Is the UK doing enough to help child refugees?
London- The United Kingdom has not accepted a single unaccompanied child refugee from Europe under the Dubs amendment this year. This shocking revelation that the British government is failing to fulfil even the bare minimum it promised for the most vulnerable child refugees raises major questions about the country’s moral obligations.
The Dubs amendment was passed in April 2016, part of a campaign to accept 3,000 unaccompanied refugee children in camps in Europe into Britain. British authorities initially said they would accept 350 unaccompanied minors but increased the figure to 480. Yet, only 200 unaccompanied refugee children have been transferred to the United Kingdom — none in 2017.
A parliamentary vote in February effectively scrapped the Dubs scheme, although the remaining 150 places were to be filled, particularly as many child refugees had been accepted. It looks increasingly likely that the government intends to renege on its meagre commitments.
British Prime Minister Theresa May’s beleaguered government has tried to defend its record on refugees by saying that it has granted asylum or some form of leave to more than 8,000 children in 2016. That leaves tens of thousands of child refugees stranded in camps across Europe.
This shocking lack of action was revealed following an urgent parliamentary question from outgoing Liberal Democrat leader Tim Farron. Proof of the government’s recent inaction on child refugees was met with cross-party criticism, with MPs and activists calling on the government to do more.
“I have visited the camps in Greece and elsewhere, something neither the home secretary nor the prime minister have done. I have met these children who, through no fault of their own, find their lives paused as ministers have chosen to ignore them,” Farron said.
Farron said some child refugees accepted under the scheme had been waiting for more than a year to be transferred. “The horrific truth is that the longer this goes on, the more likely these children will go missing and fall into the evil hands of traffickers. Will the government step up or continue to ignore the plight of these desperate children?” he asked.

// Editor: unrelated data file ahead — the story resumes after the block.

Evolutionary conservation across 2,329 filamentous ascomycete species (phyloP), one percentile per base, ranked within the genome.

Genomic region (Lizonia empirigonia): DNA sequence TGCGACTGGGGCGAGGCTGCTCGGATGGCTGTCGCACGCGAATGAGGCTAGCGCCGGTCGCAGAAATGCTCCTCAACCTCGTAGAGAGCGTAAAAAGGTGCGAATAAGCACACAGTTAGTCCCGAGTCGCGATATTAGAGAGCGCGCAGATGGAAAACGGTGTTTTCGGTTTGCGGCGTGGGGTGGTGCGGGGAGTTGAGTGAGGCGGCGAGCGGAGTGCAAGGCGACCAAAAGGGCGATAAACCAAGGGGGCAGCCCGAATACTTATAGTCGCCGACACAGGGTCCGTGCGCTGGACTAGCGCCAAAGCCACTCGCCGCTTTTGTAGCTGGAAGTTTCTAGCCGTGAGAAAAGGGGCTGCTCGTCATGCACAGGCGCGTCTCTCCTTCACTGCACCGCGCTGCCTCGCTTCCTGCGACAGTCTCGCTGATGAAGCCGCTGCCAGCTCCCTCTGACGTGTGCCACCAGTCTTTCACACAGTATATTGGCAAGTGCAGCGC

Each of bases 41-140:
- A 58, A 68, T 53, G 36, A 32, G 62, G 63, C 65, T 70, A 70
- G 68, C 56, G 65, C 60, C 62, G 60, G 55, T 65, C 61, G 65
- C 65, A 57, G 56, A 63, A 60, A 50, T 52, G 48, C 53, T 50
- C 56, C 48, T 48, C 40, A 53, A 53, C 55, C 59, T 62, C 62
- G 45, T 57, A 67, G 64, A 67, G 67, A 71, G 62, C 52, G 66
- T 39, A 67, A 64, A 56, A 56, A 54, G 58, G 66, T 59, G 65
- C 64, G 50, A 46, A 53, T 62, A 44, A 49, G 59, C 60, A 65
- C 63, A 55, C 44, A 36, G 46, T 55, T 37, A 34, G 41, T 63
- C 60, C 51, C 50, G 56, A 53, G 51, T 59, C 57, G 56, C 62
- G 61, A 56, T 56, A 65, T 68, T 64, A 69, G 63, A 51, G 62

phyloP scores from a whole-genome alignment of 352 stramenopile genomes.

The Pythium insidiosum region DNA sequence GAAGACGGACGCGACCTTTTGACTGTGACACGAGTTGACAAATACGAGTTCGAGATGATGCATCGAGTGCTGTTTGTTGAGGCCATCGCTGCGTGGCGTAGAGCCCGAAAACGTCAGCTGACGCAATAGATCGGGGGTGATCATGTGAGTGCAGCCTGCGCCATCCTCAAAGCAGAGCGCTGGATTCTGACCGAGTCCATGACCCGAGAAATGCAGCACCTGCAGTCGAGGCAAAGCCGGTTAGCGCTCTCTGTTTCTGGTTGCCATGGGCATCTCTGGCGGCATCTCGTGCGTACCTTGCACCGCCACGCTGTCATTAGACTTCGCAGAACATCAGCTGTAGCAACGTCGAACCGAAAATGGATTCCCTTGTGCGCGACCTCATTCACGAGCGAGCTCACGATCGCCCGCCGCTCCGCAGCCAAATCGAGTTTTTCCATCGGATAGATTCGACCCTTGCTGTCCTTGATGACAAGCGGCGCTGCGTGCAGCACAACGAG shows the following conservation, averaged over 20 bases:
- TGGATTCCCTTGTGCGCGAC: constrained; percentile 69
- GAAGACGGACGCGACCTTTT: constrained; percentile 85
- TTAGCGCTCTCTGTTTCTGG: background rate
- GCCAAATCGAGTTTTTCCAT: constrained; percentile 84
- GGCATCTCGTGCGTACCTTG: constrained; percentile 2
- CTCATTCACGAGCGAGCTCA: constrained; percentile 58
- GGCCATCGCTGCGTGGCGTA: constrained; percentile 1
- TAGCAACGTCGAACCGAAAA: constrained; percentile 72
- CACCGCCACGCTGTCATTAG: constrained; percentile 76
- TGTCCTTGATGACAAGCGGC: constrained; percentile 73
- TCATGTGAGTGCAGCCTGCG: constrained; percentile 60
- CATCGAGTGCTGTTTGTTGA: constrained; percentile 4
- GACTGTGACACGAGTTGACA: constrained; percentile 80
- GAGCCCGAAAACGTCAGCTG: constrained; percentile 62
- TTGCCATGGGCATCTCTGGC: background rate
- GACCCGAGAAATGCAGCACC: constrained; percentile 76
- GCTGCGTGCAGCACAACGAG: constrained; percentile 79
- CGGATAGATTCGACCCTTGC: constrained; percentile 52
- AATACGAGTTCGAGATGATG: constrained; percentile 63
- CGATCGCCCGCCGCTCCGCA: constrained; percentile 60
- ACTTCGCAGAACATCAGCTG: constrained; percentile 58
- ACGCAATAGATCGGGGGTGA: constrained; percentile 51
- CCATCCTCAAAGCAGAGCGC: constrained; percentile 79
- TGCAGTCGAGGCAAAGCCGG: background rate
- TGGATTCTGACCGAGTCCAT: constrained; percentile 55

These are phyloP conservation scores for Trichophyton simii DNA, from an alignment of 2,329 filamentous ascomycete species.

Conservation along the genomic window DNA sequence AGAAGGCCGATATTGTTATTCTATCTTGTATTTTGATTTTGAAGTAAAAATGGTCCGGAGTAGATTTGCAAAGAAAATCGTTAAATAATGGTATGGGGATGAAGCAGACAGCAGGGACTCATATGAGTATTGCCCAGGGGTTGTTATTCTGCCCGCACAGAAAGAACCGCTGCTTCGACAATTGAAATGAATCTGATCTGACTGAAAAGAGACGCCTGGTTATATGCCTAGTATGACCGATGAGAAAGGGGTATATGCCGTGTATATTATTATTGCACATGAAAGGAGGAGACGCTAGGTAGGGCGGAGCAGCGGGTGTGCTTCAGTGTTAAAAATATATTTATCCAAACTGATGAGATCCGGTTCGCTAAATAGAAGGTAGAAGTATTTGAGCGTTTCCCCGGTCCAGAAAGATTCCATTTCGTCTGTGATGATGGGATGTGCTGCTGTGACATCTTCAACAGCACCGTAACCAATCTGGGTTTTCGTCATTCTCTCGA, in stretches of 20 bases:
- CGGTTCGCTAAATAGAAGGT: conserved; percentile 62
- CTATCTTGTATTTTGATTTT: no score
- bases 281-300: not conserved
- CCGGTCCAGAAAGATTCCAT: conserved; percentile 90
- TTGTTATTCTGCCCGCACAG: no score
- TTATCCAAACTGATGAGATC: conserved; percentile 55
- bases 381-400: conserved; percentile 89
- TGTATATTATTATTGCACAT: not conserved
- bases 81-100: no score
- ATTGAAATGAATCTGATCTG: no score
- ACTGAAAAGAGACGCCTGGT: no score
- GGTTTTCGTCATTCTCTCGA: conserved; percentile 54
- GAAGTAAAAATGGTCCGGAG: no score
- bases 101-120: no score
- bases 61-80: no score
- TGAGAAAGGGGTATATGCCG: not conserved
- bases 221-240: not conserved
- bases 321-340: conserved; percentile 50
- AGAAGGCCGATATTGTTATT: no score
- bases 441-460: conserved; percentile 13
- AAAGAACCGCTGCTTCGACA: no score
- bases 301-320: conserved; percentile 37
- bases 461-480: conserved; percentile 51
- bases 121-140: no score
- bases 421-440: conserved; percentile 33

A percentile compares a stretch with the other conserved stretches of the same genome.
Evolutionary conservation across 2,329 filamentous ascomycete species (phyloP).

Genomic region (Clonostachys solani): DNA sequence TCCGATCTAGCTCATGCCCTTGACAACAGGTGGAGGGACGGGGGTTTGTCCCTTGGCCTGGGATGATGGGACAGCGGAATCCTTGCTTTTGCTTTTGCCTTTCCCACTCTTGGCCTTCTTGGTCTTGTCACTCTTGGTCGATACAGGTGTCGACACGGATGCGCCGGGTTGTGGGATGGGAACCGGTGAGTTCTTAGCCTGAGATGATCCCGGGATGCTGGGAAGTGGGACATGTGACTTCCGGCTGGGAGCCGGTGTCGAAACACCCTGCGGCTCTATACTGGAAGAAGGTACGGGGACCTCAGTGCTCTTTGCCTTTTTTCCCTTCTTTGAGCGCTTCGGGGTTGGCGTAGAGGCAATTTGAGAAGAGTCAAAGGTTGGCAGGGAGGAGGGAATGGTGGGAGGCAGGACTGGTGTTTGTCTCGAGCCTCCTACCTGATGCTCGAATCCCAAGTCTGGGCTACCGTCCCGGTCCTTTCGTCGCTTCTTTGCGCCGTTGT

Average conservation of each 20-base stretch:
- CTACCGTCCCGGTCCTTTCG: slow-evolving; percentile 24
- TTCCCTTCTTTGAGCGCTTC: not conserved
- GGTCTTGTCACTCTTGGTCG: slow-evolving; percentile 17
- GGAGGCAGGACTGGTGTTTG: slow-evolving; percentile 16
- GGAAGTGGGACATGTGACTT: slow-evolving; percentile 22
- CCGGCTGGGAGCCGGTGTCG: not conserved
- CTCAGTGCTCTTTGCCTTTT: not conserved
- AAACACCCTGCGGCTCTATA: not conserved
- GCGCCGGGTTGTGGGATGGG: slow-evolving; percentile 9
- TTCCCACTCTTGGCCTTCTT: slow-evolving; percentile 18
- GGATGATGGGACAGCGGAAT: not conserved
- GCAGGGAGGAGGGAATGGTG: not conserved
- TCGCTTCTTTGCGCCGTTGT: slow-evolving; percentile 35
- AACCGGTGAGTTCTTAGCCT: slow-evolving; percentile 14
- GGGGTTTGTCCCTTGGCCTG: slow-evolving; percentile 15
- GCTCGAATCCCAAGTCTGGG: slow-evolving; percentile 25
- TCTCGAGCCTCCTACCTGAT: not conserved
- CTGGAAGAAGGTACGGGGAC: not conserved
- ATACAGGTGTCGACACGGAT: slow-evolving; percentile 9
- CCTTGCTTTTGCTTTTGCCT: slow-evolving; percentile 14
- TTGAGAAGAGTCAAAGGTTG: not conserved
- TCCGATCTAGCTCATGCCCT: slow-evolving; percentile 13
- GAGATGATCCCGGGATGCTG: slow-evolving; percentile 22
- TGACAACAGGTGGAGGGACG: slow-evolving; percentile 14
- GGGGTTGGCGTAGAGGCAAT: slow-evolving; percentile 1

UNICEF — the world’s leading organisation working for children in danger — also slammed the British government for its lack of action.
“It’s unacceptable that we have seen no children brought under the Dubs scheme this year. As a nation we showed our compassions, and our principles when we helped refugee children stranded in Calais but we were told this was not the end of the story,” UNICEF UK Deputy Executive Director Lily Caprani said in a release.
“We are seeing too many children still having to make dangerous journeys to reach safety. It’s time for a sustainable solution.”
There needs to be a sustainable and expanded solution to this crisis. The scant assistance that the British government has offered refugees from countries that have been directly harmed by UK foreign policy — and occasionally British bombs — is not good enough. That is doubly the case for the most vulnerable unaccompanied child refugees.
The Dubs amendment, championed by Labour peer Lord Alfred Dubs, who reached the United Kingdom from Czechoslovakia as a child refugee fleeing the Nazis during the second world war, was a uniquely humanitarian piece of legislation. At a time when things seem to be going from bad to worse in the United Kingdom, such legislation must be fulfilled and, indeed, resurrected.
After a regressive Brexit vote last year that was overshadowed by immigration fears, it seems that the United Kingdom is retreating into itself. This is an impulse that must be fought against and one in which May’s ailing Conservative government must not indulge. Britain is a part of the world. When it fails to provide care to the most vulnerable of all refugees, this is a moral failure.
That is a sentiment that Lord Dubs himself echoed, writing for Britain’s Independent newspaper.
“When we look at any child and think of them as too much of a stranger to care for them, we lost the battle against the forces that forced them to leave their homes and families behind,” he said.
“The British public now have shown immense support for the protection of child refugees from Africa and the Middle East seeking protection on our soil, yet our government has gone back on its promises, its laws and its moral obligations. It is now up to us to change their path.”